Symmetry and Combinatorial Enumeration in Chemistry by Shinsaku FujitaSymmetry and Combinatorial Enumeration in Chemistry by Shinsaku Fujita

Symmetry and Combinatorial Enumeration in Chemistry

byShinsaku Fujita

Paperback | September 5, 1991

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This book is written to introduce a new approach to stereochemical problems and to combinatorial enumerations in chemistry. This approach is based on group the­ ory, but different from conventional ways adopted by most textbooks on chemical group theory. The difference sterns from their starting points: conjugate subgroups and conjugacy classes. The conventional textbooks deal with linear representations and character ta­ bles of point groups. This fact implies that they lay stress on conjugacy classesj in fact, such group characters are determined for the respective conjugacy classes. This approach is versatile, since conjugacy classes can be easily obtained by ex­ amining every element of a group. It is unnecessary to know the group-subgroup relationship of the group, which is not always easy to obtain. The same situa­ tion is true for chemical enumerations, though these are founded on permutation groups. Thus, the P6lya-Redfield theorem (1935 and 1927) uses a cycle index that is composed of terms associated with conjugacy classes.
Title:Symmetry and Combinatorial Enumeration in ChemistryFormat:PaperbackDimensions:377 pagesPublished:September 5, 1991Publisher:Springer Berlin HeidelbergLanguage:English

The following ISBNs are associated with this title:

ISBN - 10:3540541268

ISBN - 13:9783540541264


Table of Contents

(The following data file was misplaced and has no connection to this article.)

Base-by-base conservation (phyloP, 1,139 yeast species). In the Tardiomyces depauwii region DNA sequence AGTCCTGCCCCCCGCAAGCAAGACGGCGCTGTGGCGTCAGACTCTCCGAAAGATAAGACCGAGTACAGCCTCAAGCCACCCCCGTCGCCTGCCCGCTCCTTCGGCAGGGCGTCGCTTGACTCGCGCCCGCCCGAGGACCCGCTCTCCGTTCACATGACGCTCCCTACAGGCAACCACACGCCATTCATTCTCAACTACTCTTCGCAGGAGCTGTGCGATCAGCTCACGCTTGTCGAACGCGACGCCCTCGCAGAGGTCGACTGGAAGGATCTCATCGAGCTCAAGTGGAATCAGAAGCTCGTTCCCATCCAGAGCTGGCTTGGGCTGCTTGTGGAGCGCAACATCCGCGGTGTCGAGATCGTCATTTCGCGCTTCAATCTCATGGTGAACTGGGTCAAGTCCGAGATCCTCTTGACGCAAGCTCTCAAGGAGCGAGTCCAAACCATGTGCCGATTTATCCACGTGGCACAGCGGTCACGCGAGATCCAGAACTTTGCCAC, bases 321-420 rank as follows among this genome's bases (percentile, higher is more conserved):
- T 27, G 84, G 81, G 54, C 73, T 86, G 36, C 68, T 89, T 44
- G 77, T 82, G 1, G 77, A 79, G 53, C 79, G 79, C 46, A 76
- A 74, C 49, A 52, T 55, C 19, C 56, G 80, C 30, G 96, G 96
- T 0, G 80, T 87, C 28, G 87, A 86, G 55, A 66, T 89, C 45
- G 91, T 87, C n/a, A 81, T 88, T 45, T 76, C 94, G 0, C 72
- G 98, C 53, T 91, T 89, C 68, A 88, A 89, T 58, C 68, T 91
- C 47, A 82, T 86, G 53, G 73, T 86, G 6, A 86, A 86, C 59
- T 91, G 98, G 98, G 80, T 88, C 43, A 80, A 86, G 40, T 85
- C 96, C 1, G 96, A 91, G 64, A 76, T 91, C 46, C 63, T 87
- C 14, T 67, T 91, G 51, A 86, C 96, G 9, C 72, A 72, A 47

1 Introduction.- 2 Symmetry and Point Groups.- 2.1 Symmetry Operations and Elements.- 2.2 Conjugacy Glasses in Point Groups.- 2.3 Subgroups of Point Groups.- 2.4 Conjugate and Normal Subgroups of Point Groups.- 2.5 Non-Redundant Set of Subgroups for a Point Group.- 3 Permutation Groups.- 3.1 Permutations and Cycles.- 3.2 Permutation Groups.- 3.3 Transitivity and Orbits..- 3.4 Symmetric Groups.- 3.5 Parity.- 3.6 Alternating Groups.- 4 Axioms and Theorems of Group Theory.- 4.1 Axioms and Multiplication Tables.- 4.2 Subgroups.- 4.3 Cosets.- 4.4 Equivalence Relations.- 4.5 Conjugacy Classes.- 4.6 Conjugate and Normal Subgroups.- 4.7 Subgroup Lattices.- 4.8 Cyclic Groups.- 5 Coset Representations and Orbits.- 5.1 Coset Representations.- 5.2 Transitive Permutation Representations.- 5.3 Mark Tables.- 5.4 Permutation Representations and Orbits.- 6 Systematic Classification of Molecular Symmetries.- 6.1 Assignment of Coset Representations to Orbits.- 6.2 SCR Notation.- 7 Local Symmetries and Forbidden Coset Representations.- 7.1 Blocks and Local Symmetries.- 7.2 Forbidden Coset Representations.- 8 Chirality Fittingness of an Orbit.- 8.1 Ligands.- 8.2 Behavior of Cosets on the Action of a CR.- 8.3 Chirality Fittingness of an Orbit.- 9 Subduction of Coset Representations.- 9.1 Subduction of Coset Representations.- 9.2 Subduced Mark Table.- 9.3 Chemical Meaning of Subduction.- 9.4 Unit Subduced Cycle Indices.- 9.5 Unit Subduced Cycle Indices with Chirality Fittingness.- 9.6 Desymmetrization Lattice.- 10 Prochirality.- 10.1 Desymmetrization of Enantiospheric Orbits.- 10.2 Prochirality.- 10.3 Further Desymmetrization of Enantiospheric Orbits.- 10.4 Chiral syntheses.- 11 Desymmetrization of Para-Achiral Compounds.- 11.1 Chiral Subduction of Homospheric Orbits.- 11.2 Desymmetrization of Homospheric Orbits.- 11.3 Chemoselective and Stereoselective Processes.- 12 Topicity and Stereogenicity.- 12.1 Topicity Based On Chirality Fittingness of an Orbit.- 12.2 Stereogenicity.- 13 Counting Orbits.- 13.1 The Cauchy-Frobenius Lemma.- 13.2 Configurations.- 13.3 The Pólya-Redfield Theorem.- 14 Obligatory Minimum Valencies.- 14.1 Isomer Enumeration under the OMV Restriction.- 14.2 Unit Cycle Indices.- 15 Compounds with Achiral Ligands Only.- 15.1 Compounds with Given Symmetries.- 15.2 Compounds with Given Symmetries and Weight.- 16 New Cycle Index.- 16.1 New Cycle Indices Based On USCIs.- 16.2 Correlation of New Cycle Indices to Pólya's Theorem.- 16.3 Partial Cycle Indices.- 17 Cage-Shaped Molecules with High Symmetries.- 17.1 Edge Strategy.- 17.2 Tricyclodecanes with Td and Its Subsymmetries.- 17.3 Use of Another Ligand-Inventory.- 17.4 New Type of Cycle Index.- 18 Elementary Superposition.- 18.1 The USCI Approach.- 18.2 Elementary Superposition.- 18.3 Superposition for Other Indices.- 19 Compounds with Achiral and Chiral Ligands.- 19.1 Compounds with Given Symmetries.- 19.2 Compounds with Given Symmetries and Weights.- 19.3 Compounds with Given Weights.- 19.4 Special Cases.- 19.5 Other Indices.- 20 Compounds with Rotatable Ligands.- 20.1 Rigid Skeleton and Rotatable Ligands.- 20.2 Enumeration of Rotatable Ligands.- 20.3 Enumeration of Non-Rigid Isomers.- 20.4 Total Numbers.- 20.5 Typical Procedure for Enumeration.- 21 Promolecules.- 21.1 Molecular Models.- 21.2 Proligands and Promolecules.- 21.3 Enumeration of Promolecules.- 21.4 Molecules Based on Promolecules.- 21.5 Prochiralities of Promolecules and Molecules.- 21.6 Concluding Remarks.- 22 Appendix A. Mark Tables.- A.1 Td Point Group and Its Subgroups.- A. 2 D3h Point Group and Its Subgroups.- 23 Appendix B. Inverses of Mark Tables.- B. 1 Td Point Group and Its Subgroups.- B. 2 D3h Point Group and Its Subgroups.- 24 Appendix C. Subduction Tables.- C. 1 Td Point Group and Its Subgroups.- C. 2 D3h Point Group and Its Subgroups.- 25 Appendix D. Tables of USCIs.- D. 1 Td Point Group and Its Subgroups.- D. 2 D3h Point Group and Its Subgroups.- 26 Appendix E. Tables of USCI-CFs.- E. 1 Td Point Group and Its Subgroups.- E.2 D3h Point Group and Its Subgroups.- 27 Index.